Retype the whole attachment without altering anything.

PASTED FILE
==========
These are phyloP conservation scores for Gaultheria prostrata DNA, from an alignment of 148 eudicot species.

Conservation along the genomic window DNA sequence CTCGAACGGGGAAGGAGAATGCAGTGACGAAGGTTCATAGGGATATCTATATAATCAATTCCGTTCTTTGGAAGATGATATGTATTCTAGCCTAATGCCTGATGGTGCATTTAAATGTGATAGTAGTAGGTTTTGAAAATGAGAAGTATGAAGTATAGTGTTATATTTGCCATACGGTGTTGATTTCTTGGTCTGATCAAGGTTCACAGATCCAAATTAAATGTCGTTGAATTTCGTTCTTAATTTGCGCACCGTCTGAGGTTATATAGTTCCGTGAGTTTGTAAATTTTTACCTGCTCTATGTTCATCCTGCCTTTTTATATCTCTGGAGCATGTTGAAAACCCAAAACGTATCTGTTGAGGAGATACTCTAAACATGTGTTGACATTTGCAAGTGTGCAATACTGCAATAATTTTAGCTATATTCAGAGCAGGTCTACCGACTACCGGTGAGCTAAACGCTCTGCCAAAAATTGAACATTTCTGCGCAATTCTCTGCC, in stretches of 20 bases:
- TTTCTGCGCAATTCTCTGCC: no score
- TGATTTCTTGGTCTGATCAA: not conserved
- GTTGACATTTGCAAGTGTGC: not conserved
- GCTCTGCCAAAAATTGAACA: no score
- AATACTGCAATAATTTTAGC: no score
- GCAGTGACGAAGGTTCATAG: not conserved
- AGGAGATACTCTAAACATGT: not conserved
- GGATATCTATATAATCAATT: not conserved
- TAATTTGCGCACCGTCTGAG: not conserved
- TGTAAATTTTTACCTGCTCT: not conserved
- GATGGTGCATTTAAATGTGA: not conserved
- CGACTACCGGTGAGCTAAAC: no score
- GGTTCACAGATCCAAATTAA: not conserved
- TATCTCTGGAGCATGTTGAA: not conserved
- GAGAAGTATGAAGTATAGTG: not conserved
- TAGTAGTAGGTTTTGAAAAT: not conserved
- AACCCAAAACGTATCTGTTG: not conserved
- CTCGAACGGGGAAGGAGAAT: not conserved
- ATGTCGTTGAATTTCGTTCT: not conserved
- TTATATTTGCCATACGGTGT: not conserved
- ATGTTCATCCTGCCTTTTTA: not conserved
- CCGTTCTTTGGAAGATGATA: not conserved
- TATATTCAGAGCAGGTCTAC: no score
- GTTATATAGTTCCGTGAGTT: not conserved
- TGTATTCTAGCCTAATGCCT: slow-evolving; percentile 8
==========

These are phyloP conservation scores for Gaultheria prostrata DNA, from an alignment of 148 eudicot species.

Conservation along the genomic window DNA sequence CTCGAACGGGGAAGGAGAATGCAGTGACGAAGGTTCATAGGGATATCTATATAATCAATTCCGTTCTTTGGAAGATGATATGTATTCTAGCCTAATGCCTGATGGTGCATTTAAATGTGATAGTAGTAGGTTTTGAAAATGAGAAGTATGAAGTATAGTGTTATATTTGCCATACGGTGTTGATTTCTTGGTCTGATCAAGGTTCACAGATCCAAATTAAATGTCGTTGAATTTCGTTCTTAATTTGCGCACCGTCTGAGGTTATATAGTTCCGTGAGTTTGTAAATTTTTACCTGCTCTATGTTCATCCTGCCTTTTTATATCTCTGGAGCATGTTGAAAACCCAAAACGTATCTGTTGAGGAGATACTCTAAACATGTGTTGACATTTGCAAGTGTGCAATACTGCAATAATTTTAGCTATATTCAGAGCAGGTCTACCGACTACCGGTGAGCTAAACGCTCTGCCAAAAATTGAACATTTCTGCGCAATTCTCTGCC, in stretches of 20 bases:
- TTTCTGCGCAATTCTCTGCC: no score
- TGATTTCTTGGTCTGATCAA: not conserved
- GTTGACATTTGCAAGTGTGC: not conserved
- GCTCTGCCAAAAATTGAACA: no score
- AATACTGCAATAATTTTAGC: no score
- GCAGTGACGAAGGTTCATAG: not conserved
- AGGAGATACTCTAAACATGT: not conserved
- GGATATCTATATAATCAATT: not conserved
- TAATTTGCGCACCGTCTGAG: not conserved
- TGTAAATTTTTACCTGCTCT: not conserved
- GATGGTGCATTTAAATGTGA: not conserved
- CGACTACCGGTGAGCTAAAC: no score
- GGTTCACAGATCCAAATTAA: not conserved
- TATCTCTGGAGCATGTTGAA: not conserved
- GAGAAGTATGAAGTATAGTG: not conserved
- TAGTAGTAGGTTTTGAAAAT: not conserved
- AACCCAAAACGTATCTGTTG: not conserved
- CTCGAACGGGGAAGGAGAAT: not conserved
- ATGTCGTTGAATTTCGTTCT: not conserved
- TTATATTTGCCATACGGTGT: not conserved
- ATGTTCATCCTGCCTTTTTA: not conserved
- CCGTTCTTTGGAAGATGATA: not conserved
- TATATTCAGAGCAGGTCTAC: no score
- GTTATATAGTTCCGTGAGTT: not conserved
- TGTATTCTAGCCTAATGCCT: slow-evolving; percentile 8